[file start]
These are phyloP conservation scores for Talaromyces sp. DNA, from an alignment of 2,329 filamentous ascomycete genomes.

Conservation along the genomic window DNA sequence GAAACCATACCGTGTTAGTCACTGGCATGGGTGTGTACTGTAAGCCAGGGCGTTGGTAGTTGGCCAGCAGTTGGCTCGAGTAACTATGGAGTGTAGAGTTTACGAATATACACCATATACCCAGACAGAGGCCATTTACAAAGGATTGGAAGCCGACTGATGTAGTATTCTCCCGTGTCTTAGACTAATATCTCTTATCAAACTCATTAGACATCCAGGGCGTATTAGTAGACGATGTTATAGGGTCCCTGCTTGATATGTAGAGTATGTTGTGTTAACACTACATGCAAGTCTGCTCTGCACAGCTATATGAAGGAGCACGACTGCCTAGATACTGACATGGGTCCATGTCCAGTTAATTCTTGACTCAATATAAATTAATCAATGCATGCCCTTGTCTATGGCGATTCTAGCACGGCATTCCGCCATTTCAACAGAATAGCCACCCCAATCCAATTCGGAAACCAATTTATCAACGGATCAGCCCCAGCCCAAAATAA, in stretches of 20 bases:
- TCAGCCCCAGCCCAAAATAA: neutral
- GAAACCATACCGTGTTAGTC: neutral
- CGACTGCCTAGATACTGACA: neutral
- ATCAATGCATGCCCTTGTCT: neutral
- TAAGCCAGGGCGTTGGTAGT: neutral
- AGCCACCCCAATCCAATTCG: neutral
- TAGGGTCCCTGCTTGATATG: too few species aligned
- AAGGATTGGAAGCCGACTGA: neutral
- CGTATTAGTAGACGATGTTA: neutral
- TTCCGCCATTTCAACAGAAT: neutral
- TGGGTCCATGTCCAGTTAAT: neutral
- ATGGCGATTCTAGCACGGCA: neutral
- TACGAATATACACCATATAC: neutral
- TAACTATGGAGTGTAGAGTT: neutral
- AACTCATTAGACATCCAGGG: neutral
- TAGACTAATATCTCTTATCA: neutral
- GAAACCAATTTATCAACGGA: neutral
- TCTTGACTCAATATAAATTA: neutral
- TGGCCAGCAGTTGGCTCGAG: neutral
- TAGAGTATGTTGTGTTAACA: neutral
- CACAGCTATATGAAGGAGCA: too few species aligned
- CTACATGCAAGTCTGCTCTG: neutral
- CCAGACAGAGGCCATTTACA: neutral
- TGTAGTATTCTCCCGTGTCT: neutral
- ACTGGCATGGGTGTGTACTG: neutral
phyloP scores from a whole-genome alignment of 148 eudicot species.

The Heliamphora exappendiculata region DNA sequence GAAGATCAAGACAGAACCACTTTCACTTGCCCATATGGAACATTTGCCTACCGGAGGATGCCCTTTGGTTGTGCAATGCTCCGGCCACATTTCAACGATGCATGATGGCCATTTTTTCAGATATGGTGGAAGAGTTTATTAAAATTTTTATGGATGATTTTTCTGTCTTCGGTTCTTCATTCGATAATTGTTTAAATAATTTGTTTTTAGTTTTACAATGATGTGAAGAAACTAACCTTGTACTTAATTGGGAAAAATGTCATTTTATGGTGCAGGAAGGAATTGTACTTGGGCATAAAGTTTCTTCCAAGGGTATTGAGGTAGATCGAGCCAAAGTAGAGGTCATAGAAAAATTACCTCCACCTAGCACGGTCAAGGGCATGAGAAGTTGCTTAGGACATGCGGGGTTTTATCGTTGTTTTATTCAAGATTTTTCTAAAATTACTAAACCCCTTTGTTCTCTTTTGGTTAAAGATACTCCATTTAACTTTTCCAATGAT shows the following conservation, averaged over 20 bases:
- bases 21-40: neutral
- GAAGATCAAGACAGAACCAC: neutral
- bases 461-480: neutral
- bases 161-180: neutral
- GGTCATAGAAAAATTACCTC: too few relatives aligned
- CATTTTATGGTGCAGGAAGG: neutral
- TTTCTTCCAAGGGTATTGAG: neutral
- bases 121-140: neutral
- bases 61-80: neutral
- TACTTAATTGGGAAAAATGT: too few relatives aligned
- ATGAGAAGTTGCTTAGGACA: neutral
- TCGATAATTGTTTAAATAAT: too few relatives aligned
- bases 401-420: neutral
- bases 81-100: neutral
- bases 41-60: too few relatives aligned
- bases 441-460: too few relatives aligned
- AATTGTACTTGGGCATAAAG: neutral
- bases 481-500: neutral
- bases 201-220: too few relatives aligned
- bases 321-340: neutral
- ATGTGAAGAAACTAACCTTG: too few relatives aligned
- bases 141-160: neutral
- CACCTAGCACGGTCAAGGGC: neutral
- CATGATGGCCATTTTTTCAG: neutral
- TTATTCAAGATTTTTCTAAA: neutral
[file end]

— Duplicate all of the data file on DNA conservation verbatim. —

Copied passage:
These are phyloP conservation scores for Talaromyces sp. DNA, from an alignment of 2,329 filamentous ascomycete genomes.

Conservation along the genomic window DNA sequence GAAACCATACCGTGTTAGTCACTGGCATGGGTGTGTACTGTAAGCCAGGGCGTTGGTAGTTGGCCAGCAGTTGGCTCGAGTAACTATGGAGTGTAGAGTTTACGAATATACACCATATACCCAGACAGAGGCCATTTACAAAGGATTGGAAGCCGACTGATGTAGTATTCTCCCGTGTCTTAGACTAATATCTCTTATCAAACTCATTAGACATCCAGGGCGTATTAGTAGACGATGTTATAGGGTCCCTGCTTGATATGTAGAGTATGTTGTGTTAACACTACATGCAAGTCTGCTCTGCACAGCTATATGAAGGAGCACGACTGCCTAGATACTGACATGGGTCCATGTCCAGTTAATTCTTGACTCAATATAAATTAATCAATGCATGCCCTTGTCTATGGCGATTCTAGCACGGCATTCCGCCATTTCAACAGAATAGCCACCCCAATCCAATTCGGAAACCAATTTATCAACGGATCAGCCCCAGCCCAAAATAA, in stretches of 20 bases:
- TCAGCCCCAGCCCAAAATAA: neutral
- GAAACCATACCGTGTTAGTC: neutral
- CGACTGCCTAGATACTGACA: neutral
- ATCAATGCATGCCCTTGTCT: neutral
- TAAGCCAGGGCGTTGGTAGT: neutral
- AGCCACCCCAATCCAATTCG: neutral
- TAGGGTCCCTGCTTGATATG: too few species aligned
- AAGGATTGGAAGCCGACTGA: neutral
- CGTATTAGTAGACGATGTTA: neutral
- TTCCGCCATTTCAACAGAAT: neutral
- TGGGTCCATGTCCAGTTAAT: neutral
- ATGGCGATTCTAGCACGGCA: neutral
- TACGAATATACACCATATAC: neutral
- TAACTATGGAGTGTAGAGTT: neutral
- AACTCATTAGACATCCAGGG: neutral
- TAGACTAATATCTCTTATCA: neutral
- GAAACCAATTTATCAACGGA: neutral
- TCTTGACTCAATATAAATTA: neutral
- TGGCCAGCAGTTGGCTCGAG: neutral
- TAGAGTATGTTGTGTTAACA: neutral
- CACAGCTATATGAAGGAGCA: too few species aligned
- CTACATGCAAGTCTGCTCTG: neutral
- CCAGACAGAGGCCATTTACA: neutral
- TGTAGTATTCTCCCGTGTCT: neutral
- ACTGGCATGGGTGTGTACTG: neutral
phyloP scores from a whole-genome alignment of 148 eudicot species.

The Heliamphora exappendiculata region DNA sequence GAAGATCAAGACAGAACCACTTTCACTTGCCCATATGGAACATTTGCCTACCGGAGGATGCCCTTTGGTTGTGCAATGCTCCGGCCACATTTCAACGATGCATGATGGCCATTTTTTCAGATATGGTGGAAGAGTTTATTAAAATTTTTATGGATGATTTTTCTGTCTTCGGTTCTTCATTCGATAATTGTTTAAATAATTTGTTTTTAGTTTTACAATGATGTGAAGAAACTAACCTTGTACTTAATTGGGAAAAATGTCATTTTATGGTGCAGGAAGGAATTGTACTTGGGCATAAAGTTTCTTCCAAGGGTATTGAGGTAGATCGAGCCAAAGTAGAGGTCATAGAAAAATTACCTCCACCTAGCACGGTCAAGGGCATGAGAAGTTGCTTAGGACATGCGGGGTTTTATCGTTGTTTTATTCAAGATTTTTCTAAAATTACTAAACCCCTTTGTTCTCTTTTGGTTAAAGATACTCCATTTAACTTTTCCAATGAT shows the following conservation, averaged over 20 bases:
- bases 21-40: neutral
- GAAGATCAAGACAGAACCAC: neutral
- bases 461-480: neutral
- bases 161-180: neutral
- GGTCATAGAAAAATTACCTC: too few relatives aligned
- CATTTTATGGTGCAGGAAGG: neutral
- TTTCTTCCAAGGGTATTGAG: neutral
- bases 121-140: neutral
- bases 61-80: neutral
- TACTTAATTGGGAAAAATGT: too few relatives aligned
- ATGAGAAGTTGCTTAGGACA: neutral
- TCGATAATTGTTTAAATAAT: too few relatives aligned
- bases 401-420: neutral
- bases 81-100: neutral
- bases 41-60: too few relatives aligned
- bases 441-460: too few relatives aligned
- AATTGTACTTGGGCATAAAG: neutral
- bases 481-500: neutral
- bases 201-220: too few relatives aligned
- bases 321-340: neutral
- ATGTGAAGAAACTAACCTTG: too few relatives aligned
- bases 141-160: neutral
- CACCTAGCACGGTCAAGGGC: neutral
- CATGATGGCCATTTTTTCAG: neutral
- TTATTCAAGATTTTTCTAAA: neutral